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Old, New and More Affordable, Too

This year’s U.S. Sailboat Show has something for you

The newest thing about this year’s United States Sailboat Show is innovative, but not exactly new.
    For the first time in its 45-year history, the annual Annapolis sailing extravaganza will debut Brokerage Cove, a section of previously owned yachts for sale. Offering a used-boat option was such a success in its debut at last year’s U.S. Powerboat Show that organizers expanded it to the sailboat show as well.
    “Brokerage Cove is the biggest new thing this year,” said Paul Jacobs, general manager of Annapolis Boat Shows.
    In past shows, visitors could take shoes-off tours of the big cruising boats like Hinckley’s 52-foot yachts that few could do more than dream of owning. But adding the used yachts and several smaller models makes this year’s show a bit more democratic than aristocratic.
    “That’s a really good development for the show and for sailing in general,” Jacobs said. “It opens up more options for the middle-class sailor.”
    Jim Osborn, of Osborn Yachts at Pier 4 in Eastport, is showing a well-equipped 1980 Sabre 28 pocket cruiser whose original owner is asking $28,000.
    “I think it’s a huge advantage to open up the show to used boats,” Osborn said. “It’s nice to have a used model available the same time as the new one. These often come with more equipment, and the prices are more negotiable.”
    Many of the new sailboat models making their debut this weekend also have a different look — and lower price point — than in previous shows. Several upscale yacht-makers are bringing out smaller, more nimble sailboats designed more for speed than luxury. Premiering at the show will be the infusion-molded Jeanneau Sun Fast 3600 and Beneteau’s lowest priced First 22.
    “A lot of the higher-priced makers are all debuting performance-type boats,” Jacobs said. “There’s a whole section this year of race-oriented boats.”
    Another trend that is broadening the horizon for would-be sailors is the growth of chartering, fractional ownership and sailing-club fleets like J-World in Annapolis. J-World members pay an annual fee to use the club’s boats from small to large, for both day sailing or racing.
    “That’s a trend that’s really growing,” Jacobs said. “For a few thousands of dollars a year, you can have access to a sailboat any time you want.”
    It’s cheaper than buying and maintaining a sailboat of your own, plus paying mooring and storage fees, which alone can cost thousands of dollars a year in the greater Annapolis area.
    That’s also why the show’s Vacation Basin section has been expanding. Every East Caribbean nation is represented at the show with booths selling sailing and destination-based vacations.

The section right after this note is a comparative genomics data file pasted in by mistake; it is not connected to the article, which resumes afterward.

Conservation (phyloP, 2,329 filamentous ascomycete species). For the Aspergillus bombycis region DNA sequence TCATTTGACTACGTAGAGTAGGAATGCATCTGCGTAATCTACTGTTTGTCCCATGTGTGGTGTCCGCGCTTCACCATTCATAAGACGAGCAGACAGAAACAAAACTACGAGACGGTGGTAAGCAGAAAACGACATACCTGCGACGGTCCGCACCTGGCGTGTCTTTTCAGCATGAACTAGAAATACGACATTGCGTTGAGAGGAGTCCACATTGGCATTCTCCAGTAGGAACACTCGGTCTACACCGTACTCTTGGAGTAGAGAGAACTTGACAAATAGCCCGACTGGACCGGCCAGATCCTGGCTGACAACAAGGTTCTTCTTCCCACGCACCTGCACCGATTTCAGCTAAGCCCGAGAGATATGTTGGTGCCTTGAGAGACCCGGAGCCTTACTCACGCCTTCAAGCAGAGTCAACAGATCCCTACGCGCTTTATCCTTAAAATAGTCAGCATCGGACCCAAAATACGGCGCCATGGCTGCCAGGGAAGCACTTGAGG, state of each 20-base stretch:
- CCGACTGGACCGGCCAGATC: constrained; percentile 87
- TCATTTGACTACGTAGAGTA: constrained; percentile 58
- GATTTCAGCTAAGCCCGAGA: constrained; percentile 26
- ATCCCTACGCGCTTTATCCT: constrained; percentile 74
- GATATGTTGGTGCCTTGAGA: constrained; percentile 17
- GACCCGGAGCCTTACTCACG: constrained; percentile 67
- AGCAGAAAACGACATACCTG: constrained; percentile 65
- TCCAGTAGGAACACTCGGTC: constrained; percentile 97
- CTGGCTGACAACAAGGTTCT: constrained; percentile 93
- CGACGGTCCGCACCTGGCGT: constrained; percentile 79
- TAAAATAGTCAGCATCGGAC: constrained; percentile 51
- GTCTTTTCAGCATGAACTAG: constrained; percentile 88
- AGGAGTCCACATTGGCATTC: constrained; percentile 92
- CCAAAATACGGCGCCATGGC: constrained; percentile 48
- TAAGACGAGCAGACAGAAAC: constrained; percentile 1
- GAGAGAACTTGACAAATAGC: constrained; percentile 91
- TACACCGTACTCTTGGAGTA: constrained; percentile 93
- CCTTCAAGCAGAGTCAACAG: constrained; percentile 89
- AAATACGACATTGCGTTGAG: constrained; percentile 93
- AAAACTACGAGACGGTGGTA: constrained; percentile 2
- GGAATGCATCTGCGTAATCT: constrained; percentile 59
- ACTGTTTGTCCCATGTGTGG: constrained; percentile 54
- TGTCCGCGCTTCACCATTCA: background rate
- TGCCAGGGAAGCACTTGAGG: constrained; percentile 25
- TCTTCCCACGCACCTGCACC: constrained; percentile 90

The sailboat market has not cooled off, judging from the show’s popular Take the Wheel on-the-water seminar, which for $175 per person ($290 for couples) allows prospective buyers to test-sail models before purchasing.
    “Those seminars sold out weeks ago,” Jacobs reports. “They sell out every year, all six sessions.”
    There are also seven free sailing seminars on both Saturday and Sunday, including iNavigation, or how to use smartphone and tablet apps to supplement traditional navigation. Other topics include Start Sailing Now and a fall Cruising the Chesapeake Bay guide. (Register at www.annapolis
schoolofseamanship.com.)
    This year’s show will have plenty of big boats to see, with the two biggest a Humphrey’s 90 (yes, 90 feet long) sailboat and a Catana 90 twin-hulled catamaran.
    Multihull sailboats feature more cabin space and stability than traditional single-hull sailboats. “The multihulls are huge,” Jacobs said.
    The small and starter-boat end of the spectrum is well represented at this year’s show as well, including the Flying Scot, a nationally popular 19-foot sloop that is made in Maryland. It retails for $18,200 including a custom trailer.
    “We’re one of the very few vendors who have been to every one of the Annapolis sailboat shows,” said David Neff, who operates Selby Bay Sailing Center in Edgewater. “And we always bring a newly built boat to this show.”
    It’s usually gone before the weekend is over.
    “Last year’s boat sold on Saturday of the show. It is absolutely good exposure for us, and for the Scot,” Neff said.
    Neff, the sales representative for the Flying Scot factory in Deep Creek Lake, has more than 50 private and club-owned Flying Scots at the marina near the mouth of the South River.


Thurs. Oct. 9 thru Mon. Oct. 13 at Annapolis City Dock: $18 w/discounts. Park at Navy-Marine Corps Memorial Stadium and take the free shuttle: www.annapolisboatshows.com.